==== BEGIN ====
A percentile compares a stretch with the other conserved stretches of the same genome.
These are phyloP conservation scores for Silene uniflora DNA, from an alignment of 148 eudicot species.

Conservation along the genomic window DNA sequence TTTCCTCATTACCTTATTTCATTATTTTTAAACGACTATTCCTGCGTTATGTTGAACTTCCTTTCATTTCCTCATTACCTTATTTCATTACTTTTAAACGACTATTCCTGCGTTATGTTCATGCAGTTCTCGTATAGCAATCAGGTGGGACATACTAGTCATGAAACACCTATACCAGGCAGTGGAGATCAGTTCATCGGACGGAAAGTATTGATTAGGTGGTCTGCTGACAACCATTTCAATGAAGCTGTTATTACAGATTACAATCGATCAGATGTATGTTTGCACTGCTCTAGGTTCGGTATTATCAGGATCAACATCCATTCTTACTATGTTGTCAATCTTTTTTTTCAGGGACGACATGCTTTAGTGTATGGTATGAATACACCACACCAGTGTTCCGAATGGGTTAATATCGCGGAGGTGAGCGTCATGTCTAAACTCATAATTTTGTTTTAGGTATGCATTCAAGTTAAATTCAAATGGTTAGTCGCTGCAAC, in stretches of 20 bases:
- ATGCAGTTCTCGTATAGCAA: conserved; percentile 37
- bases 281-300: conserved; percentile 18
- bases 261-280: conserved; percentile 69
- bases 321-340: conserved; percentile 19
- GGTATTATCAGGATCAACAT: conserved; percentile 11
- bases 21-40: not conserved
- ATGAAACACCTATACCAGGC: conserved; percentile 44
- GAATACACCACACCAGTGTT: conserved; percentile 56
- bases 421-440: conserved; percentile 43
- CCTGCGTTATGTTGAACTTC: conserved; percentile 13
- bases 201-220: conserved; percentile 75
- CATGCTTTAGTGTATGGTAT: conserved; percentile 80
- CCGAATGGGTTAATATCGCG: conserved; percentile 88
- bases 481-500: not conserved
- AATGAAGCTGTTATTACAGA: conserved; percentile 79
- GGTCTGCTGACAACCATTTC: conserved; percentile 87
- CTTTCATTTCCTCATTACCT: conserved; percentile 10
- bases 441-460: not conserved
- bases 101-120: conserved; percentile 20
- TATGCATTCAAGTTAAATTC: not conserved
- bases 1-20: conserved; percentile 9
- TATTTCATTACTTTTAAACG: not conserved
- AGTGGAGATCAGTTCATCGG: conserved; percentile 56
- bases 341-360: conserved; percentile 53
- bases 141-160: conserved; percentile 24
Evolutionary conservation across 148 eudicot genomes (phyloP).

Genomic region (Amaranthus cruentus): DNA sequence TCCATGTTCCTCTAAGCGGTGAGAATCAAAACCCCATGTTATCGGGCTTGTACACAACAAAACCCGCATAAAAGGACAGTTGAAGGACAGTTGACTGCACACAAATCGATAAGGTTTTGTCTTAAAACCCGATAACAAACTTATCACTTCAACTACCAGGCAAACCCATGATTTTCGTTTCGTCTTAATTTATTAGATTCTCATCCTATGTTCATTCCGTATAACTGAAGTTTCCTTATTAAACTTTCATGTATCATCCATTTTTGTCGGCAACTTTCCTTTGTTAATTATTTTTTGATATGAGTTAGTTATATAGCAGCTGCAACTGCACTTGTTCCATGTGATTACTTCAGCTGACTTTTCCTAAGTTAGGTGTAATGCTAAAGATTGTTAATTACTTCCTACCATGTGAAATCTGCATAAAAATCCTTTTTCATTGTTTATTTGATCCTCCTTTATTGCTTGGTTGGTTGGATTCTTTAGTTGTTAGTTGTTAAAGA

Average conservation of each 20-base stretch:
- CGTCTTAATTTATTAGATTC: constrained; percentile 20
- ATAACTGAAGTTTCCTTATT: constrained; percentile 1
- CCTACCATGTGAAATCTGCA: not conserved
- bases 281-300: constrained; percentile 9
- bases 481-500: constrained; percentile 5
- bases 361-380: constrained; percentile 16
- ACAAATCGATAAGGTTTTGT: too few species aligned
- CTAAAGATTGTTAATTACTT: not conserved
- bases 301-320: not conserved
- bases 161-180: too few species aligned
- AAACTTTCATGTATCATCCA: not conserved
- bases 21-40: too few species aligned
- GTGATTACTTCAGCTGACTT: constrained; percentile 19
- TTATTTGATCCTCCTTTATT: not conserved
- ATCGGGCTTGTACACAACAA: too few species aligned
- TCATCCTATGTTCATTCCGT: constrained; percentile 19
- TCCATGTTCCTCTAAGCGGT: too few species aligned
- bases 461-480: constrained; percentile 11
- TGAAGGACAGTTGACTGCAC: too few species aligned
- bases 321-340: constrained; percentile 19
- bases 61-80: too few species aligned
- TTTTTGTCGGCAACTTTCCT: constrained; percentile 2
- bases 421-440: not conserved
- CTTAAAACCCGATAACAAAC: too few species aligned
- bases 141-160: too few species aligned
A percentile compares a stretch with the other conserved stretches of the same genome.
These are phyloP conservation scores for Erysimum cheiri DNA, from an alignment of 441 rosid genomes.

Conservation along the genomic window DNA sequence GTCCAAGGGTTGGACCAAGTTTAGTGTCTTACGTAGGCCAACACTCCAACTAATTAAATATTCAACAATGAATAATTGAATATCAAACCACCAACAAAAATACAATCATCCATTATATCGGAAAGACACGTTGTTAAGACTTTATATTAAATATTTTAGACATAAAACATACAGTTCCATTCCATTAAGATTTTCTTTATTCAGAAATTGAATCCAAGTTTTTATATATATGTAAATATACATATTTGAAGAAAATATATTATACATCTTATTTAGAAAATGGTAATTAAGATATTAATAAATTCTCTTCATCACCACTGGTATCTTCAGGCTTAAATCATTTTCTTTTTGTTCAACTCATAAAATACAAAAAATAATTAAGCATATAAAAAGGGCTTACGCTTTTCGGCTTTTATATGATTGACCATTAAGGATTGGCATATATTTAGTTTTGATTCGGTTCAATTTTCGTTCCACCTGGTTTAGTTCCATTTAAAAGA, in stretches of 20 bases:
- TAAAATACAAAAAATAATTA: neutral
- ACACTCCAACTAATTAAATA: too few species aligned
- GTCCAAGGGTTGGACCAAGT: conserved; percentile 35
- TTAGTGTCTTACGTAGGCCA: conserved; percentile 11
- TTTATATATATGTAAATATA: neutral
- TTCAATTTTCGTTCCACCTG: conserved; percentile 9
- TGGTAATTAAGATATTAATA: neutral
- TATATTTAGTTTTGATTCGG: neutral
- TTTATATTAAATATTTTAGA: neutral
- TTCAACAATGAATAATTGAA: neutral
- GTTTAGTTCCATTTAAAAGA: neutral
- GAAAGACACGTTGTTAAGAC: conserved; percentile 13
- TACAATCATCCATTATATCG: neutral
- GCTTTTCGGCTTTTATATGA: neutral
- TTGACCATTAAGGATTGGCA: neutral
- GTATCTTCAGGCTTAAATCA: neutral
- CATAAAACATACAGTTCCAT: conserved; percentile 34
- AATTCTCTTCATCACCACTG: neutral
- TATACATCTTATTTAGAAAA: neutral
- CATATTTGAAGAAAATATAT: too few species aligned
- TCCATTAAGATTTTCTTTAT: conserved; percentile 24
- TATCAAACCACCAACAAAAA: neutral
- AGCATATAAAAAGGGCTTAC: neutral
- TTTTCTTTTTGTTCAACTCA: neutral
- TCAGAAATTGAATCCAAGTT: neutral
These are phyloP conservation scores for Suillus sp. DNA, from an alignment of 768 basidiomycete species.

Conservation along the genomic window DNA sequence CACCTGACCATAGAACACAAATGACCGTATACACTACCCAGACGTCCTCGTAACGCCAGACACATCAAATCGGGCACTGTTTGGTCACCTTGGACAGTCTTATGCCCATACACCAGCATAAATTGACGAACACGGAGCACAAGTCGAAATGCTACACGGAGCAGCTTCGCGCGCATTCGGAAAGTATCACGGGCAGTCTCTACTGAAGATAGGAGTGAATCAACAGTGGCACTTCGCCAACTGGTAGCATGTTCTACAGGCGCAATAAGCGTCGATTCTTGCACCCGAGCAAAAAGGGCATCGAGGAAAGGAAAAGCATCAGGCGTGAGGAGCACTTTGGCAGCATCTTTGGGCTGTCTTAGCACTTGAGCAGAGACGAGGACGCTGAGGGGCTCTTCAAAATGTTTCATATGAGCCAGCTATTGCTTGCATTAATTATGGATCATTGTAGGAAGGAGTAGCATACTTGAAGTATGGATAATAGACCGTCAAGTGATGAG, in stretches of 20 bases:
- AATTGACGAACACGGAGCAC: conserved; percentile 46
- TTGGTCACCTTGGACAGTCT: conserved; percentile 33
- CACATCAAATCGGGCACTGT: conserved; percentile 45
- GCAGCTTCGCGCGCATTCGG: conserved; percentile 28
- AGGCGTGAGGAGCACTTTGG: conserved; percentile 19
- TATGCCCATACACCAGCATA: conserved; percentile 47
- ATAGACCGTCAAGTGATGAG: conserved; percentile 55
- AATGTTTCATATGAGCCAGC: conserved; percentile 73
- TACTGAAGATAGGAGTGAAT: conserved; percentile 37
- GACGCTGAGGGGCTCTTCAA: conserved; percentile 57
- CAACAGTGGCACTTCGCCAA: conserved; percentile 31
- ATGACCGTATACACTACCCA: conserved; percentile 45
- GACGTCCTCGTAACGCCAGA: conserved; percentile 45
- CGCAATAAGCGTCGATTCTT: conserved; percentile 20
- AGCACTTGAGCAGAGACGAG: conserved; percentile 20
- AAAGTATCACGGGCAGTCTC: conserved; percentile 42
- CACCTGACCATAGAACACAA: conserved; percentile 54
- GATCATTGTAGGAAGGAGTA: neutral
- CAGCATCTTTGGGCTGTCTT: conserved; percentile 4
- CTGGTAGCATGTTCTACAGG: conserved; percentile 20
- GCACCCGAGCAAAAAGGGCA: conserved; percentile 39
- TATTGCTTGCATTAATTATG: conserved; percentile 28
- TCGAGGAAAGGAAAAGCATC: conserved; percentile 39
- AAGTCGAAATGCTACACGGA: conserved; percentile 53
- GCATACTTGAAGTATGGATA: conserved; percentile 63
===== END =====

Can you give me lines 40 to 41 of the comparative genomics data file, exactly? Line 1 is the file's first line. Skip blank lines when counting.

- bases 301-320: not conserved
- bases 161-180: too few species aligned